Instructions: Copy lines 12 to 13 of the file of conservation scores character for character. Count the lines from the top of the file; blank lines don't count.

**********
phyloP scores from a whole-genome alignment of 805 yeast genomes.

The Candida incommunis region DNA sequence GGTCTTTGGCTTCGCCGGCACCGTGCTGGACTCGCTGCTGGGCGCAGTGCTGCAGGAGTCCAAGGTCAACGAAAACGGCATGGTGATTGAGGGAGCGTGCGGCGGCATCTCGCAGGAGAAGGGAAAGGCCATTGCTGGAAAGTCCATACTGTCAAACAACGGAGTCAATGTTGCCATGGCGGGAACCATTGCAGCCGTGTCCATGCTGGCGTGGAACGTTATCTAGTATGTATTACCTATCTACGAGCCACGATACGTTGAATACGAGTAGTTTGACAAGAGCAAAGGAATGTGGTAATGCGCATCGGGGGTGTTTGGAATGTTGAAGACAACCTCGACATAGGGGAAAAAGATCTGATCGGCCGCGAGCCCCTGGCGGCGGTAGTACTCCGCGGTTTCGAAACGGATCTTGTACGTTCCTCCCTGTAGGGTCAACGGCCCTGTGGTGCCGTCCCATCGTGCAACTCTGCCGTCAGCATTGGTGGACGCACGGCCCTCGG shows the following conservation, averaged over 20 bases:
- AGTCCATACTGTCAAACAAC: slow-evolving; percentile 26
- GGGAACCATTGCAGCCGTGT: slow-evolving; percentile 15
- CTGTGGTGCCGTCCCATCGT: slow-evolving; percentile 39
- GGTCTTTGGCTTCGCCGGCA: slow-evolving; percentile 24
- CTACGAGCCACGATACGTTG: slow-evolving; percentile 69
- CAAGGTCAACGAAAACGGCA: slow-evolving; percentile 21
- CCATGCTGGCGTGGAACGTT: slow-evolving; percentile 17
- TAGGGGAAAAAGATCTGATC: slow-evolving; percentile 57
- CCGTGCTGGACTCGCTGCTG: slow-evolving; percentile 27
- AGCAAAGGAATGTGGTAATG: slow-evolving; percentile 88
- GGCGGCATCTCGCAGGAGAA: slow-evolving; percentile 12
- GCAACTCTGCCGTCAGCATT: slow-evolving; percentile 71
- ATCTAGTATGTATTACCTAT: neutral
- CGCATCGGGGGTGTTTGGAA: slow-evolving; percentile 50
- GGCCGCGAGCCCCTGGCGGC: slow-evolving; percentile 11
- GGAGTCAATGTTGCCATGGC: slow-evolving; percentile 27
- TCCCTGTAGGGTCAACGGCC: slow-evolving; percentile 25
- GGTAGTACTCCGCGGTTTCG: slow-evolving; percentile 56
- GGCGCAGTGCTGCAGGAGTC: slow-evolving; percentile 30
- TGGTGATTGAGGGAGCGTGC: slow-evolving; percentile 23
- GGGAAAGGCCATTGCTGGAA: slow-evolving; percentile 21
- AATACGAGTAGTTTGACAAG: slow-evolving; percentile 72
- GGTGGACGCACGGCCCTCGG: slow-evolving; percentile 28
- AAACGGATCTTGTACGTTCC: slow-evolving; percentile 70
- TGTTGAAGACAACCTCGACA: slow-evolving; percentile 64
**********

- AGCAAAGGAATGTGGTAATG: slow-evolving; percentile 88
- GGCGGCATCTCGCAGGAGAA: slow-evolving; percentile 12